Universe Glossary H-M

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Hawking radiation

A theory first proposed by British physicist Stephen Hawking (1942-2018) that, due to a combination of the properties of quantum mechanics and gravity, the curved space-time surrounding a black hole emits a small amount of heat. For black holes that are not accreting mass to make up for this energy loss, Hawking radiation causes the event horizon to shrink over time, and such a black hole will eventually evaporate in a flash of energetic particles and gamma rays. Stellar-mass black holes would take dozens of times the present age of the universe to evaporate, and supermassive black holes would take even longer.


The second lightest and second most abundant element. The typical helium atom consists of a nucleus of two protons and two neutrons surrounded by two electrons. Helium was first discovered in our Sun, whose mass is about 25% helium.

hertz (Hz)

The derived SI unit of frequency, defined as a frequency of 1 cycle per second. Named after German physicist Heinrich Hertz (1857–1894).

Hubble constant (Ho)

A constant that determines the relationship between the distance to a galaxy and its velocity due to the expansion of the universe. Its value in the present universe has been measured at about 70 km per second per megaparsec. Named for American astronomer Edwin Hubble (1889–1953).

Hubble's law

A relationship between a galaxy's distance from us and its velocity through space, which is interpreted as evidence of the expanding universe. The farther away a galaxy lies from us, the faster it's receding away fromm us. The Hubble constant (Ho) describes the rate of change. Named for American astronomer Edwin Hubble (1889–1953).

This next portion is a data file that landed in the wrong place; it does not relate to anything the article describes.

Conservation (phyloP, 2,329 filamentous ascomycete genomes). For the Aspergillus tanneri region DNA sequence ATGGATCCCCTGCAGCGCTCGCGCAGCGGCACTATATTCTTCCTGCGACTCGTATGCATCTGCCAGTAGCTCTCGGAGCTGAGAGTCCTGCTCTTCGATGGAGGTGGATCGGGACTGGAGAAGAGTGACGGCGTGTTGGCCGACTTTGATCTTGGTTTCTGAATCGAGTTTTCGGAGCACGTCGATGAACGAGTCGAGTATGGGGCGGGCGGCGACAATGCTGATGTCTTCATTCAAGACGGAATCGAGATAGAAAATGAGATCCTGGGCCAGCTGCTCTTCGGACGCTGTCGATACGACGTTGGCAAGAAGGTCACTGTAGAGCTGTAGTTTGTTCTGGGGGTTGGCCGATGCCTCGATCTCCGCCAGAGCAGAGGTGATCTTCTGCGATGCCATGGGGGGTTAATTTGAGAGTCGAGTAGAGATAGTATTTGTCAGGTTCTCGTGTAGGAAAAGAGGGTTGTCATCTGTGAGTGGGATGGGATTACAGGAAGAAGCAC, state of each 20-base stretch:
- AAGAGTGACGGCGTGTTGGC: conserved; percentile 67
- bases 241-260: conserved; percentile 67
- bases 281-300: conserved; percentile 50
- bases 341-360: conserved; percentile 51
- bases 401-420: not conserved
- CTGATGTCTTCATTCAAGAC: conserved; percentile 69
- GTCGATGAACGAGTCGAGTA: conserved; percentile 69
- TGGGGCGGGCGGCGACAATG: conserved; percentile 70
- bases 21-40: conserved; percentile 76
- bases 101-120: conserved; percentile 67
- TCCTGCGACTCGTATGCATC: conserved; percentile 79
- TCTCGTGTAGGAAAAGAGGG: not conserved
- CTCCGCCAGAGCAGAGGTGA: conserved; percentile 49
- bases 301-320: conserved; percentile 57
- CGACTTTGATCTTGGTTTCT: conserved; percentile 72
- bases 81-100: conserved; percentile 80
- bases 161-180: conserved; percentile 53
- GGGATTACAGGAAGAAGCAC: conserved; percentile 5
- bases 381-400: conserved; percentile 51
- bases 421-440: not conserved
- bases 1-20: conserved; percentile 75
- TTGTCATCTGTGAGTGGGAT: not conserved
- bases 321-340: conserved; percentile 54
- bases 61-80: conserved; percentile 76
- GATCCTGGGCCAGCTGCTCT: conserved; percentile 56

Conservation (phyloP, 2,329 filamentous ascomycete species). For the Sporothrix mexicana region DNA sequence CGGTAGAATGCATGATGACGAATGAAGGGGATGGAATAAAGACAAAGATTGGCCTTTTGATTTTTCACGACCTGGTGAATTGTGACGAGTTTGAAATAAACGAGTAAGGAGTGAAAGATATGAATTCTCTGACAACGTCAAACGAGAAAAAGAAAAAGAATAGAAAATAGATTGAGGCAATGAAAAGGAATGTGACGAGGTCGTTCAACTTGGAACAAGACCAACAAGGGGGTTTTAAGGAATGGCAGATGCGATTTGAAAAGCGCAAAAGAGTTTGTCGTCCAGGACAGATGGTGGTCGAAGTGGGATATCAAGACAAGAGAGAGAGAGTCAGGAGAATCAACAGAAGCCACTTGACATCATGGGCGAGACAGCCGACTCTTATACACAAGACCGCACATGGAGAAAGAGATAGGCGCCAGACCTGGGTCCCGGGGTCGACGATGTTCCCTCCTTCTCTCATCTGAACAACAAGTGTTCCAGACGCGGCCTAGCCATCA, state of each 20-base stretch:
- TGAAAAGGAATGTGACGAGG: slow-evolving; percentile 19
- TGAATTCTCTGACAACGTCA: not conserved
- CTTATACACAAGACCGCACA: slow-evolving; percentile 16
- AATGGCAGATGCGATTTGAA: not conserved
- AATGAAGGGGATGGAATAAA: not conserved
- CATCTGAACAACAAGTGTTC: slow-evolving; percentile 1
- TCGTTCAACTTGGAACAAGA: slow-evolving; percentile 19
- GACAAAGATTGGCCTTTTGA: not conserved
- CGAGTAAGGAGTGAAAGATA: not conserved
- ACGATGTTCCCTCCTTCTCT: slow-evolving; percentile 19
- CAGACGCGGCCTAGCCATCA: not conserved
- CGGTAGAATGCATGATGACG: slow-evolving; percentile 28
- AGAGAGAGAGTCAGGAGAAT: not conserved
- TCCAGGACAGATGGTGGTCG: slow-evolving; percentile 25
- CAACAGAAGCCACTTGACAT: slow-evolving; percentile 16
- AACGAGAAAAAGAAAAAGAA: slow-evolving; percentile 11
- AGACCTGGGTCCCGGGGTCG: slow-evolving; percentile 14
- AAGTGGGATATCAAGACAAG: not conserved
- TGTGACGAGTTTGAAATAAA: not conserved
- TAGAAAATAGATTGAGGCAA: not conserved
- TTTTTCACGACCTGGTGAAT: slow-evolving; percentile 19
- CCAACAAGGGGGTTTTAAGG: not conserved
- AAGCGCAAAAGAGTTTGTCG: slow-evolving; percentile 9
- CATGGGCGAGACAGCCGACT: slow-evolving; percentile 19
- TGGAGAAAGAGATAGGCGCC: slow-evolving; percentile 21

The lightest and most abundant element. A hydrogen atom consists of one proton and one electron. Hydrogen makes up about 75% of the Sun's mass, but only a tiny fraction of Earth's.


A violent inward collapse.


The angle between the orbital plane of a planet, comet, or other body in the solar system and the ecliptic, or between the orbital plane of a satellite (such as the Moon) and the equatorial plane of its primary (Earth).


Electromagnetic radiation at wavelengths longer than the red end of visible light and shorter than microwaves (roughly between 1 and 100 microns). Almost no infrared light can reach Earth's surface, although some portions can be observed by high-altitude aircraft or telescopes atop high mountains.

interstellar medium

Gas, dust and other material that exists in the space between stars. 


An atom with one or more electrons stripped off, giving it a net positive charge.


A region of Earth's upper atmosphere containing abundant ions and free electrons mainly formed by ultraviolet light and X-rays from the Sun. The term is also used to describe corresponding regions above the surfaces of other planets. The ionosphere is important because it reflects and modifies radio waves used for communication and navigation. More precisely, the ionosphere consists of three distinct regions, known as the D, E, and F layers, embedded within standard atmospheric layers called the mesosphere and the thermosphere. The D layer ranges from about 60 km (37 miles) to 90 km (56 miles) altitude, the E region extends from around 90 km (56 miles) up to 150 km (93 miles) high, and the F layer ranges from altitudes of about 150 km to up to 600 km (373 miles). The height, fraction of ionized particles, and even the existence of these regions varies over time, with significant differences between day and night, as well as over the course of the Sun's 11-year sunspot cycle.